Africa’s FDI in 2023 led by mining, gas sectors, but global headwinds loom

Africa’s FDI in 2023 led by mining, gas sectors, but global headwinds loom

Foreign direct investment (FDI in Africa looks set for a strong 2023 thanks to some lucrative mining and gas projects, but an IMF report warns countries on the continent need to build resilience to manage the inevitable shifts in trade and FDI flows.

After a lackluster investment climate during 2022, FDI flows into Africa are expected to pick up this year – with mining and gas projects leading the way. Despite the robust growth during 2021, investment flows to Africa accounted for only 5.2% of global FDI, up from 4.1% in 2020, according to the UN Conference on Trade and Development (UNCTAD) World Investment Report 2022.

FDI inflows during 2022 were weaker than 2021 in the wake of the deteriorating global economic environment and security situation. However, in 2023, “the limited supply of Russian oil and gas to Europe is leading European investors to look at Africa more closely,” says Isaac Matshego, a South Africa-based economist at Nedbank. Therefore, “we could start to see further exploration in oil and gas in Namibia and the [LNG] projects in Mozambique – stalled because of security concerns there – could resume.” The largest holders of foreign assets in Africa remained European, led by investors in the UK ($65bn) and France ($60bn).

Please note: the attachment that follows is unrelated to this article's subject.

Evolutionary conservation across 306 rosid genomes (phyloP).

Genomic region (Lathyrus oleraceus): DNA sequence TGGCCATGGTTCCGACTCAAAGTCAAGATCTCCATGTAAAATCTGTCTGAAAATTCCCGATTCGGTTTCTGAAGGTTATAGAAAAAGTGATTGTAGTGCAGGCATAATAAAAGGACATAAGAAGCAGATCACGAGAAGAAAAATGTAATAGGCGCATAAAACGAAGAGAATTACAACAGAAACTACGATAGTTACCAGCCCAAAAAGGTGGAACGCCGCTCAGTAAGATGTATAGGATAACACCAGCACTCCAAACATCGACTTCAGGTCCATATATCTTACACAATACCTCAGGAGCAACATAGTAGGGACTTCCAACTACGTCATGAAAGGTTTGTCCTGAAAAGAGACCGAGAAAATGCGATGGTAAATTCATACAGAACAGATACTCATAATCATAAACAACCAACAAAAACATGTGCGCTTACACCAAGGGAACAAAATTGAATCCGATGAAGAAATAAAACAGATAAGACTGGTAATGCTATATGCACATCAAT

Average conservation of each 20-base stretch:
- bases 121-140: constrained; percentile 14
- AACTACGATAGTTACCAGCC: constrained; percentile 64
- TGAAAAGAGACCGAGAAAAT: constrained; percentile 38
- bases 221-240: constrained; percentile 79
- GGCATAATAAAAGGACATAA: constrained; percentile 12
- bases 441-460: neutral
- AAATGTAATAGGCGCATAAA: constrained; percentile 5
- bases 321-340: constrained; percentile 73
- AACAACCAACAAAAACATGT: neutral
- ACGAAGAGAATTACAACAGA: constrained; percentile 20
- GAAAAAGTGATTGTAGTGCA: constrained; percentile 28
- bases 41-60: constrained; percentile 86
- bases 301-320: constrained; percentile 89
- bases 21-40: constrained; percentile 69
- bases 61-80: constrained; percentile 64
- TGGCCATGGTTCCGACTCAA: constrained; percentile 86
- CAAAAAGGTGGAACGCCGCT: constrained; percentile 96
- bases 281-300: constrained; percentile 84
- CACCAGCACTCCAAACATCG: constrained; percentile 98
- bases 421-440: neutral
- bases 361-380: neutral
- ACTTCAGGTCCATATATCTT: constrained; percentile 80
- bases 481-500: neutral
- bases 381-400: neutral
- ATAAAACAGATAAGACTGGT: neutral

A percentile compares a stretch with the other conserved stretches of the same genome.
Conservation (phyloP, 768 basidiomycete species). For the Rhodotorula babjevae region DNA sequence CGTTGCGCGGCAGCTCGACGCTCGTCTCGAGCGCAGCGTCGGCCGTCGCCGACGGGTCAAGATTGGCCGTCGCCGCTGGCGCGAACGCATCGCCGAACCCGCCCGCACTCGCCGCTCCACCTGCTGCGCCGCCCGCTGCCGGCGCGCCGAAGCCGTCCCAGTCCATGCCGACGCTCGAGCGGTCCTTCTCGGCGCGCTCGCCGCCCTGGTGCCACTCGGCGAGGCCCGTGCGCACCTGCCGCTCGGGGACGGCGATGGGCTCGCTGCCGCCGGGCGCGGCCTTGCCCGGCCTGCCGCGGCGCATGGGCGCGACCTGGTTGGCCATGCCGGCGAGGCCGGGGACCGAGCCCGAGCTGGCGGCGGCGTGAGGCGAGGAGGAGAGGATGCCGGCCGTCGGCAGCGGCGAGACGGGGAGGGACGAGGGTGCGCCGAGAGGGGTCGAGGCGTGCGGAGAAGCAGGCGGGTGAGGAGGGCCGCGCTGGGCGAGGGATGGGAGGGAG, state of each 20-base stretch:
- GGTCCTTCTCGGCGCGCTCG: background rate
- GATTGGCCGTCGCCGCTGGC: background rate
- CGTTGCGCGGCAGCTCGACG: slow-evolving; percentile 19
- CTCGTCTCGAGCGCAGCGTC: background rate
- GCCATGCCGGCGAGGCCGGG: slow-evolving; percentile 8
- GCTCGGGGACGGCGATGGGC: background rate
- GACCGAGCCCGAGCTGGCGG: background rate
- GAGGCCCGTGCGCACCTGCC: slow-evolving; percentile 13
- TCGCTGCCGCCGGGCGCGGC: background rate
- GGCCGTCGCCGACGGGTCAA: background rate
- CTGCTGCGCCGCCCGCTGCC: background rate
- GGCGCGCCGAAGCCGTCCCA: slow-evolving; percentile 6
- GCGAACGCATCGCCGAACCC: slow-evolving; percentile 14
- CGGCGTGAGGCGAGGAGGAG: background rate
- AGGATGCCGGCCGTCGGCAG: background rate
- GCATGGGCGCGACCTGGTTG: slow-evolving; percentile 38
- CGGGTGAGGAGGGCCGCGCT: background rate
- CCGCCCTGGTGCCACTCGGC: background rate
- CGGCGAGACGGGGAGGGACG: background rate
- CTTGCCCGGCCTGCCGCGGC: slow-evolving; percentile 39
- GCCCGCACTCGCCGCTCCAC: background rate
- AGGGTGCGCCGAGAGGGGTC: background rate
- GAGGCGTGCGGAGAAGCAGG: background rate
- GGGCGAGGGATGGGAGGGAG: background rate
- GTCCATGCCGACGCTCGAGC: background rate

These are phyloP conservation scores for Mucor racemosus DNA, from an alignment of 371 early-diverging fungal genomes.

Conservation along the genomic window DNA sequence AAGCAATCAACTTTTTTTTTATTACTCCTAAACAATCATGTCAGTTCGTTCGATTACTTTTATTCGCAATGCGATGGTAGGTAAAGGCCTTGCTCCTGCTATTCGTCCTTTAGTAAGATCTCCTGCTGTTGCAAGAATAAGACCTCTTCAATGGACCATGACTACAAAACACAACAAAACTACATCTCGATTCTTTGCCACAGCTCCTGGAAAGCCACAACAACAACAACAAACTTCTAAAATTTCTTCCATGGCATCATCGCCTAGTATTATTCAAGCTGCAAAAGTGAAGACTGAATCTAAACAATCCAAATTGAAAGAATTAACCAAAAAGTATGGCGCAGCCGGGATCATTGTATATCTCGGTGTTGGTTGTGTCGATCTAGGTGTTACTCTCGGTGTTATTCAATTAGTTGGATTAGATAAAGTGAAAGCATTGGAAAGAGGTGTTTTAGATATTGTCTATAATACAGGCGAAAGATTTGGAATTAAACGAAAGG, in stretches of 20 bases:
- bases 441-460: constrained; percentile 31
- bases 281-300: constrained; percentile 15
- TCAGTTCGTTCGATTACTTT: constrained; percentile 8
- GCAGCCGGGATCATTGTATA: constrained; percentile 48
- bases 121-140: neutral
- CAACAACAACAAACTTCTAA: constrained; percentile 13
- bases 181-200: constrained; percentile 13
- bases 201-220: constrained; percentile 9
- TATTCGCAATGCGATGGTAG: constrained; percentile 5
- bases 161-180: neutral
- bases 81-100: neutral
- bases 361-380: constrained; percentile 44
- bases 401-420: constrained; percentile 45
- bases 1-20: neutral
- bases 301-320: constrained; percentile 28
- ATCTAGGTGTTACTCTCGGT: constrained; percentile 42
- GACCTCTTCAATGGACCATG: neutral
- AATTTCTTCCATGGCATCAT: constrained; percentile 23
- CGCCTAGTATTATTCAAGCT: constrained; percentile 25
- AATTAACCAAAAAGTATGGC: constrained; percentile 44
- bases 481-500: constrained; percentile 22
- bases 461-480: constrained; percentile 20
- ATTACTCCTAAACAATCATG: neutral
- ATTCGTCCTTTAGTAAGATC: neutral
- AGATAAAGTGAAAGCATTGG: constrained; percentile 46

But this relatively optimistic scenario could face challenges and the overall economic growth in sub-Saharan Africa could permanently decline if present geopolitical tensions escalate, as the recent IMF Regional Economic Outlook for Sub-Saharan Africa warned. The region could stand to lose the most if the world were split into two isolated trading blocs centered around the United States and the European Union or China.

In this severe scenario, sub-Saharan African economies could experience a permanent decline of up to 4% of real GDP after 10 years according to IMF estimates — losses larger than what many countries experienced during the Global Financial Crisis. The losses could be compounded if capital flows between trade blocs were cut off due to geopolitical tensions, stripping the region of an estimated $10 billion of FDI and official development assistance inflows. To better manage shocks, the IMF report calls on African countries to build their resilience, including by strengthening the ongoing regional trade integration under the African Continental Free Trade Area (AfCFTA).


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